Senate primaries are just beginning, but the matchups in key races that will determine the balance of power in the chamber look relatively settled seven months before the November election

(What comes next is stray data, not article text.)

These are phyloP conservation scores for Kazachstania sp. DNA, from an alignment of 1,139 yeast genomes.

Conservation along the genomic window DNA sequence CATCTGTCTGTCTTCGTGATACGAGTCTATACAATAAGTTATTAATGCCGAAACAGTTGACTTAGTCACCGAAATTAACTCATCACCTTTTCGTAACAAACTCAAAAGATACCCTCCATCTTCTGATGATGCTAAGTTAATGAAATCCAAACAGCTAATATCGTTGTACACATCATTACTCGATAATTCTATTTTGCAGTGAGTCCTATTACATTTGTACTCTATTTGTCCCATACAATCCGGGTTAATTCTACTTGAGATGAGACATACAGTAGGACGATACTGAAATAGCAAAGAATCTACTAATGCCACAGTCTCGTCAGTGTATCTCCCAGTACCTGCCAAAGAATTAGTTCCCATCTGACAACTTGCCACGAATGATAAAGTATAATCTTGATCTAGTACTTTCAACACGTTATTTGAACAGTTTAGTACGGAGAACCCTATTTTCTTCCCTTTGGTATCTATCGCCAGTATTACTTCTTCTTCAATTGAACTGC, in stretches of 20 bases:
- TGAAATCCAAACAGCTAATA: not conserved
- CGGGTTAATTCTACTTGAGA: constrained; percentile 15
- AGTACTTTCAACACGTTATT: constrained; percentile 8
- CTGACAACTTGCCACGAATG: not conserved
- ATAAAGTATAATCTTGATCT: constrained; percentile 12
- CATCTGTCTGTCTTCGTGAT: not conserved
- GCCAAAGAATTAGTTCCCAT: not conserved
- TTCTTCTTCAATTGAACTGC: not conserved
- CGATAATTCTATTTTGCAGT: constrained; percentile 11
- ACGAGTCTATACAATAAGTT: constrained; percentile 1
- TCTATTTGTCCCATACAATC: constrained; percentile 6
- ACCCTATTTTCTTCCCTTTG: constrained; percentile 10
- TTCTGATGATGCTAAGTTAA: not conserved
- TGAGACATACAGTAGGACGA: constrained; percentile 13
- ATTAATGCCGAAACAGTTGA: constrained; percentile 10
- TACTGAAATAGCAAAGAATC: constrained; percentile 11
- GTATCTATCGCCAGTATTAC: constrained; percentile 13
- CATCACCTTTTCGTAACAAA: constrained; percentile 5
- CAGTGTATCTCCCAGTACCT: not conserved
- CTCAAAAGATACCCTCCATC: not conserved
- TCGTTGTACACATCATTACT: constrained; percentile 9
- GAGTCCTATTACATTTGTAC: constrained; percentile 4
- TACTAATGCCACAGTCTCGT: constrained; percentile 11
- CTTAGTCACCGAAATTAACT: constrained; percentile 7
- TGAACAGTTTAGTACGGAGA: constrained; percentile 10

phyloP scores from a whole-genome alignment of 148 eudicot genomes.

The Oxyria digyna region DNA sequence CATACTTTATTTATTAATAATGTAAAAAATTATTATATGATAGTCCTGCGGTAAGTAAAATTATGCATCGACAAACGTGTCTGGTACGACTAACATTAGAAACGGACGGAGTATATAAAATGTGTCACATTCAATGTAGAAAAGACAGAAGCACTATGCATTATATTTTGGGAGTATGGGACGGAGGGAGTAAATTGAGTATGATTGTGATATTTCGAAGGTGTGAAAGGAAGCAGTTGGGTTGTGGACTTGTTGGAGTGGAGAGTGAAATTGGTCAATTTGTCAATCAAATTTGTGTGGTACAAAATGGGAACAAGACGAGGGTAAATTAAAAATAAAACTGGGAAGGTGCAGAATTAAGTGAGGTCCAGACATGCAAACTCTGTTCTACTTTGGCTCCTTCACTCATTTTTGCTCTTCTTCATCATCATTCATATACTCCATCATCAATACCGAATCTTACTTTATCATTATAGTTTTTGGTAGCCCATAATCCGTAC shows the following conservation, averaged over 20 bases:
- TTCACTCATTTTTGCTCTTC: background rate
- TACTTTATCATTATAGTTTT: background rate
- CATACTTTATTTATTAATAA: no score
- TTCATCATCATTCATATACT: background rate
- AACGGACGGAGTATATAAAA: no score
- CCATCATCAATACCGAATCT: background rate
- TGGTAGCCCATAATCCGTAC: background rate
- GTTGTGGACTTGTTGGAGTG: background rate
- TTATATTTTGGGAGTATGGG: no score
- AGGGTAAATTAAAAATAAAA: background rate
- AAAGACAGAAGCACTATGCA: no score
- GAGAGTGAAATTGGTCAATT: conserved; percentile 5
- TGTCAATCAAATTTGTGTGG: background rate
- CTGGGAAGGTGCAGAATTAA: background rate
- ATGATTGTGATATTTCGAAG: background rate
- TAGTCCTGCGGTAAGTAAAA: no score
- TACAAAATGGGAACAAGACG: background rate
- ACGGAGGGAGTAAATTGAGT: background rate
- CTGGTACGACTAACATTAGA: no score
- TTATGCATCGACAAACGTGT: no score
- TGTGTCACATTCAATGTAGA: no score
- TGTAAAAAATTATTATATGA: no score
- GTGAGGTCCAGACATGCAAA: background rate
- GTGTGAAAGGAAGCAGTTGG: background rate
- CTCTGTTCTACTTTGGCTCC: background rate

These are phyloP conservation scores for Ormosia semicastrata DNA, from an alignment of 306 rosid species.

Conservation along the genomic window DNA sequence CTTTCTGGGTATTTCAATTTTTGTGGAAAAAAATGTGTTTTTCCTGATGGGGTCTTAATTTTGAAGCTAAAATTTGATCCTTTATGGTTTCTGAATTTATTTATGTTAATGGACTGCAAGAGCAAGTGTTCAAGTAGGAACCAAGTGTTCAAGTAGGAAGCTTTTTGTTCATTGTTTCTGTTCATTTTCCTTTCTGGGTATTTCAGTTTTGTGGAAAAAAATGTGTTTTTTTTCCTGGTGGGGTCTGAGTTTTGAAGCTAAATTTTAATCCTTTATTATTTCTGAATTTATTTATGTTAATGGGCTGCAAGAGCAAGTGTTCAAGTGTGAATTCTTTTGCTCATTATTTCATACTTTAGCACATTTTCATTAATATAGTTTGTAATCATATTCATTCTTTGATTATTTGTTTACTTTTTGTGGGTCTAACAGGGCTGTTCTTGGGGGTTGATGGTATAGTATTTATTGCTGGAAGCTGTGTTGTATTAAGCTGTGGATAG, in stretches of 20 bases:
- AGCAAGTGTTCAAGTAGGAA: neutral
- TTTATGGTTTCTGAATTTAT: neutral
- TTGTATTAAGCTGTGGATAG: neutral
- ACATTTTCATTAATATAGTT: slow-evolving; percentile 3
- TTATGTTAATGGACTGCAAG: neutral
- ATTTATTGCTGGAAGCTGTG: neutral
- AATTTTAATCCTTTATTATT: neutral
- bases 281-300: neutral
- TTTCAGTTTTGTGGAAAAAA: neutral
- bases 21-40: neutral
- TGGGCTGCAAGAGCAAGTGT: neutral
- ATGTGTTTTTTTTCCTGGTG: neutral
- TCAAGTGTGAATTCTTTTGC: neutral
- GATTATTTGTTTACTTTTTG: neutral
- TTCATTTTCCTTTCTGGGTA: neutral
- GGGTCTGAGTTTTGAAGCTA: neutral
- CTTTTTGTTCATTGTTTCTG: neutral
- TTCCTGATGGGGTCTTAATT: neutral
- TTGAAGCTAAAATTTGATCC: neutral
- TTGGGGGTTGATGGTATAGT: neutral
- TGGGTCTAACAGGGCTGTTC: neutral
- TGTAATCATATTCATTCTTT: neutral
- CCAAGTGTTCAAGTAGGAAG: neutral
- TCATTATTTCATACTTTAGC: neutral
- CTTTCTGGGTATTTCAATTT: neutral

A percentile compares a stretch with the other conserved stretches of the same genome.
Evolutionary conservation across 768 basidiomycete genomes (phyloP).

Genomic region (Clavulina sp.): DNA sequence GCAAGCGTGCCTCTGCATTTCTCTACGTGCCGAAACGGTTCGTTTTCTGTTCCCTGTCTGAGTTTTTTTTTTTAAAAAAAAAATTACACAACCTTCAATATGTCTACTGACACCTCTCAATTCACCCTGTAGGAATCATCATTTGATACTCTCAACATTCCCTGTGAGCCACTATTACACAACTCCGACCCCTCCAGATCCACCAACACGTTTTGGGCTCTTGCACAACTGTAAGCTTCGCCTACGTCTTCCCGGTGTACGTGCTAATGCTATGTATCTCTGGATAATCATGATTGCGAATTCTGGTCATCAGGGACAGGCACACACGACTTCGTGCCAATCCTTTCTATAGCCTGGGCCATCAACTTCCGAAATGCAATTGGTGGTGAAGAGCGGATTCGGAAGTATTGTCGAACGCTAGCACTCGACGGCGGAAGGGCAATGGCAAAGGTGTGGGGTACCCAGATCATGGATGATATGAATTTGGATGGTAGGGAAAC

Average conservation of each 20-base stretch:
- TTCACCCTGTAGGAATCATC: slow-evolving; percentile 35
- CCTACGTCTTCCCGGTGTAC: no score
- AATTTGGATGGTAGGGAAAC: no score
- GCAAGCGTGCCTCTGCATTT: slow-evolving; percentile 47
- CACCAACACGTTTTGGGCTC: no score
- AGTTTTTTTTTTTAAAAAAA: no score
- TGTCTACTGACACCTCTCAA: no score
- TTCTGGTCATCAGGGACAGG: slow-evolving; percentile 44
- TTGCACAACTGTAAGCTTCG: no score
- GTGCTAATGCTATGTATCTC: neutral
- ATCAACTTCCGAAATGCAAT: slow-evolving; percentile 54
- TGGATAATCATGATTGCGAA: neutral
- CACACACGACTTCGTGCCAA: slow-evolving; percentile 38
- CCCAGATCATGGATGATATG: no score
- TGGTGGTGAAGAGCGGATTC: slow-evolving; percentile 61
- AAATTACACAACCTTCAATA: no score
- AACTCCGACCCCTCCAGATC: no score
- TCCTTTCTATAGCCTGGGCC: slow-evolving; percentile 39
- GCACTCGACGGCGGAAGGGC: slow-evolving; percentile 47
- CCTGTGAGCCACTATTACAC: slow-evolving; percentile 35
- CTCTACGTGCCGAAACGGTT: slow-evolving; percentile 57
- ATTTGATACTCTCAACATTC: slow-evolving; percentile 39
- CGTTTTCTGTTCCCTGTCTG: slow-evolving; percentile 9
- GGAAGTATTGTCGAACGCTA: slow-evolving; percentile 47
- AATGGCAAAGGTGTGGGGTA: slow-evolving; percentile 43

The latest Senate rankings see some shake-ups after the first fundraising quarter, with Maryland entering the top 10, and Florida exiting. There are still the top three races on the list – West Virginia, Montana and Ohio – aren't going anywhere. They're still the most likely to flip because they're Democratic-held seats in states that twice backed Donald Trump. Pennsylvania drops down to No. 6. Nevada jumps up two spots. Further down the list, Michigan moves above Wisconsin despite Biden having carried Michigan by a healthier margin in 2020. The president's campaign received warnings in the form of protest votes from Democratic primary participants in both states this spring over his handling of Israel's war against Hamas. It's too early to say whether those voters will come out for Biden this fall, but it ups the imperative for Democratic Senate candidates to drive enthusiasm for their campaigns. Republicans have worked to recruit candidates who can at least partially fund their own races, but their business backgrounds and some out-of-state connections have given Democrats plenty of early ammunition. Maryland enters the top 10, and Florida exits. No one expected Maryland to be in play three months ago, but former Gov. Larry Hogan's entrance gave the race a jolt. It would take a lot for such a blue state to elect a Republican senator – something Maryland hasn't done since 1980. And former governors don't have the best track record at winning federal races in home states that trend in the opposite partisan direction. So, it's very possible the race won't stay on the rankings for long. These rankings are a snapshot in time, capturing what is likely to happen were the election held today.

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